WCEC is obligated to immediately implement its load shed procedures to help stabilize the grid and avoid damage. Because a load shed event is an emergency order from the RTO, WCEC will not have detailed information to be able to inform individual members if or when they will lose power, or for how long.
WHAT TO EXPECT DURING LOAD SHED
During load shed, every effort will be made to provide a system-wide warning, when possible, but emergency circumstances do not always allow for notification.
At WCEC we do prioritize continuity of service for those loads deemed critical to the well-being of the community during an emergency such as hospitals and other emergency services. However, every member, including those deemed critical load, should always assume that their power could go out without any advanced warning at any time.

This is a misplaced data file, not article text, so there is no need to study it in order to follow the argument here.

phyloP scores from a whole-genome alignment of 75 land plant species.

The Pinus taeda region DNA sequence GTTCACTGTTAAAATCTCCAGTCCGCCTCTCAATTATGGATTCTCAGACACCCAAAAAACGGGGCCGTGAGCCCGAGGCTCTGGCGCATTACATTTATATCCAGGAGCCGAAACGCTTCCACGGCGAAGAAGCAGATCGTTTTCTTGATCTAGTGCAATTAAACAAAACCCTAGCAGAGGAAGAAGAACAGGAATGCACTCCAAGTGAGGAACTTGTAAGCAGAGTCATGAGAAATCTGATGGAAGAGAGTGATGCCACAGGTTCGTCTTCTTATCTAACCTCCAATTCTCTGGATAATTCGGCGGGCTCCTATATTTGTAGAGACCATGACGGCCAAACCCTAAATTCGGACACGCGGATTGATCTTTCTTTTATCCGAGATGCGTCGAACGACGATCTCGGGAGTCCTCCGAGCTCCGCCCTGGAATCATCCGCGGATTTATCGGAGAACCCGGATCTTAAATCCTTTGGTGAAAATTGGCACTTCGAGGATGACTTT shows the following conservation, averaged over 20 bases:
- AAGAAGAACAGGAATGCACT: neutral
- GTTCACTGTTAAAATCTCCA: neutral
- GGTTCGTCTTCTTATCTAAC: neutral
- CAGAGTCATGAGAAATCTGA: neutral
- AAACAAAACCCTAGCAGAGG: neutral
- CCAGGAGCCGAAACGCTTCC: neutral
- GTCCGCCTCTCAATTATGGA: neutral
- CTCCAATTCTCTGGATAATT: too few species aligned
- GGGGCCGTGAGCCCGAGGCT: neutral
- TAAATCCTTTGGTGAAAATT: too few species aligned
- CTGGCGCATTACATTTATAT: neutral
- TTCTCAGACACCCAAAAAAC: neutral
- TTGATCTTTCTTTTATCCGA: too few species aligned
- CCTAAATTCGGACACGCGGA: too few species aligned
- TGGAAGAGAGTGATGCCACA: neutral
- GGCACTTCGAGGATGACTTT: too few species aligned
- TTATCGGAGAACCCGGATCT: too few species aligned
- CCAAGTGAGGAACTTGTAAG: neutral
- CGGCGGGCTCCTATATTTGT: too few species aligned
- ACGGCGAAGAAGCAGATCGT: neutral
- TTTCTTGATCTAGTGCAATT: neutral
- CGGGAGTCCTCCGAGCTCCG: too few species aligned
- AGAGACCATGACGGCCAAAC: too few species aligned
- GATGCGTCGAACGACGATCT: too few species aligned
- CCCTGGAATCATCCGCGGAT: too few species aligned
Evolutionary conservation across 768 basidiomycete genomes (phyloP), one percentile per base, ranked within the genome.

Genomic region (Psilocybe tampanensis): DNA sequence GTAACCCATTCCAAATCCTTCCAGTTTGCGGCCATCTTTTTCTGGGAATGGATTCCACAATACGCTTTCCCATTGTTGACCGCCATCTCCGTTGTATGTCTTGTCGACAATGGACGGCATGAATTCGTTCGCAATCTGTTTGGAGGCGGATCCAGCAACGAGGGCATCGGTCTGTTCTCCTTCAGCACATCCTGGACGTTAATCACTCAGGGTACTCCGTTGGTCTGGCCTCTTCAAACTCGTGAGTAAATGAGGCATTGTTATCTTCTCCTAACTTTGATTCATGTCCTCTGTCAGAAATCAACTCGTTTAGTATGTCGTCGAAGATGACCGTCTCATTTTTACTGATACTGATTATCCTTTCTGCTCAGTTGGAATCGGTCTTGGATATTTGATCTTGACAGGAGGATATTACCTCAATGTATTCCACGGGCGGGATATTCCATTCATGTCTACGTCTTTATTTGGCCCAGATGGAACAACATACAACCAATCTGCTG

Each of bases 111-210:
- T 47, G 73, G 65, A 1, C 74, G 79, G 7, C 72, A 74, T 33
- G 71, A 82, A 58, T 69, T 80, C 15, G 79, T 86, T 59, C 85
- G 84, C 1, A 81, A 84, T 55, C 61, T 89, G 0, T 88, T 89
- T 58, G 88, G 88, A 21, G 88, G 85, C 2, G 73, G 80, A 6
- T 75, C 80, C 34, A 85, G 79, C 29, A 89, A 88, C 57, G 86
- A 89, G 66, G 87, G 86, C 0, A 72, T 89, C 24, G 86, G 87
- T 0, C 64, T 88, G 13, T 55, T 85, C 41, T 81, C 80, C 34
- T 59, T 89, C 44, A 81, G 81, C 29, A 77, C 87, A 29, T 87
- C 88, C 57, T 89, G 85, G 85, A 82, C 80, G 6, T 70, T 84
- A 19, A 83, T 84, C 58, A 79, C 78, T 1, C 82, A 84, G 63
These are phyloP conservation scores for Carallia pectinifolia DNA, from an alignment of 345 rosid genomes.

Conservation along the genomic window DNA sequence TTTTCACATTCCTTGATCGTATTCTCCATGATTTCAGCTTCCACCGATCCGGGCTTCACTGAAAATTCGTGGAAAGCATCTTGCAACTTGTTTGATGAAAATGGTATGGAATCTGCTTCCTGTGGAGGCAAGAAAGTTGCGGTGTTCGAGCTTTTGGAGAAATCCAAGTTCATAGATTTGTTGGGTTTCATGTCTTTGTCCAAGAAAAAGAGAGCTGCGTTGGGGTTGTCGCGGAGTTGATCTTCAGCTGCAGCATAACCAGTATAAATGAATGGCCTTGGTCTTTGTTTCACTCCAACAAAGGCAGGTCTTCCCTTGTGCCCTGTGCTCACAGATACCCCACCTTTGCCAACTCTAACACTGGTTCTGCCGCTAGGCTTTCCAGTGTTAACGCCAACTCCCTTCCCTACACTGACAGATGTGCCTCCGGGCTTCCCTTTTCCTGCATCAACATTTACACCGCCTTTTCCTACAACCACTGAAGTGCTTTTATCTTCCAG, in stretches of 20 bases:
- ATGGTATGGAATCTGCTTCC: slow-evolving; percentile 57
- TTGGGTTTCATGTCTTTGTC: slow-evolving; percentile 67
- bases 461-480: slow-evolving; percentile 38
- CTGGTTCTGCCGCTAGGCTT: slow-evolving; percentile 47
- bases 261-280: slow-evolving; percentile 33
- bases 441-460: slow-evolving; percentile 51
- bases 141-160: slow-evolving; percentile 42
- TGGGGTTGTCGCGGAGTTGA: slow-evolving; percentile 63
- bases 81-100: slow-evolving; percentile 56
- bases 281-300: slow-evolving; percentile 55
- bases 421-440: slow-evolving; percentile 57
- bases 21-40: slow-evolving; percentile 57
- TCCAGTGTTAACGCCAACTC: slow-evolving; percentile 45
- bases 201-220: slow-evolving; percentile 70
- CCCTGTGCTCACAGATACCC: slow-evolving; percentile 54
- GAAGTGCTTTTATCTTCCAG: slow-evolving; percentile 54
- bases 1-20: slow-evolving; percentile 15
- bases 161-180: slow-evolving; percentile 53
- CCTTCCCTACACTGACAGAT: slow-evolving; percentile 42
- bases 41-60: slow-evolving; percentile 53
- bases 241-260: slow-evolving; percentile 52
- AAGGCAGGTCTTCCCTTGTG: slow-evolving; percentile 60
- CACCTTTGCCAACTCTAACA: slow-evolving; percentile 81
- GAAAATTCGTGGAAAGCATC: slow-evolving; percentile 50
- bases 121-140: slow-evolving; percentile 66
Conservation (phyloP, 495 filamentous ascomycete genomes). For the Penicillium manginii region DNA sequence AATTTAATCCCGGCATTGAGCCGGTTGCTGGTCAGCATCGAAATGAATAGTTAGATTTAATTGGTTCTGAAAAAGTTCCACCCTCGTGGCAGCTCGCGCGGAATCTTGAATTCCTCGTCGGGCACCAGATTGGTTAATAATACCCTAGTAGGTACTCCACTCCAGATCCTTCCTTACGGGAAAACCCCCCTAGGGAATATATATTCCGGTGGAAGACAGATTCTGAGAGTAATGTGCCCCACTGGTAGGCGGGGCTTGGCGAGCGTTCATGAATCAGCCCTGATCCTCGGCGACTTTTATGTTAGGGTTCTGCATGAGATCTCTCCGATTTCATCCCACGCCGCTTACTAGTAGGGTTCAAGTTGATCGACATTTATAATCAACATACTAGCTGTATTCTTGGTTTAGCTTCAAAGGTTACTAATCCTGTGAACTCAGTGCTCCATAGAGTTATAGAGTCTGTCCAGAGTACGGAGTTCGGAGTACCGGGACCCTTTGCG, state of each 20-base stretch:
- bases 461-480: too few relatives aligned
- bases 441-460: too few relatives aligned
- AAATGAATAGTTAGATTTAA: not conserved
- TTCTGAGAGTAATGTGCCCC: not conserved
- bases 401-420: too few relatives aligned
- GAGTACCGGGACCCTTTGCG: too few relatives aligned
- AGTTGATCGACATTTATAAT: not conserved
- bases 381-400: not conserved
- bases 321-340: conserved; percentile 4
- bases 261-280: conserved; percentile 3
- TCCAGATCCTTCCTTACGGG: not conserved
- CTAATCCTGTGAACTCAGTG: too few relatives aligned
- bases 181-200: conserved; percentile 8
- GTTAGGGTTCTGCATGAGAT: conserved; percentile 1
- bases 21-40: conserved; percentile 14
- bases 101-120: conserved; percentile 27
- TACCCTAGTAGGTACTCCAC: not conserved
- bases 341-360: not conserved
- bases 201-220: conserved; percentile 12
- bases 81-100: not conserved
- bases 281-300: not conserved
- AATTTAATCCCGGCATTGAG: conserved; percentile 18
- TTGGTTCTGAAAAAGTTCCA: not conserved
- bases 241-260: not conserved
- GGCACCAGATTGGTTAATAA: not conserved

It is the responsibility of every member to make their own arrangements for alternative sources of electric power in the event of any outage or planned load shed event. It is crucial that all members who are dependent upon electric-powered medical equipment, and especially those on the Critical Care List, to formulate a solid back-up plan to ensure their own safety in the event of power loss. Those on the Critical Care list can and may lose power during controlled and uncontrolled power outages. They are not excluded from rolling blackouts or the load shed plan, or any unplanned outage. Anyone dependent upon, or with a family member dependent upon electricity for life-sustainment, is responsible for having and implementing their own back-up plans to insure wellness and safety of themselves or dependents.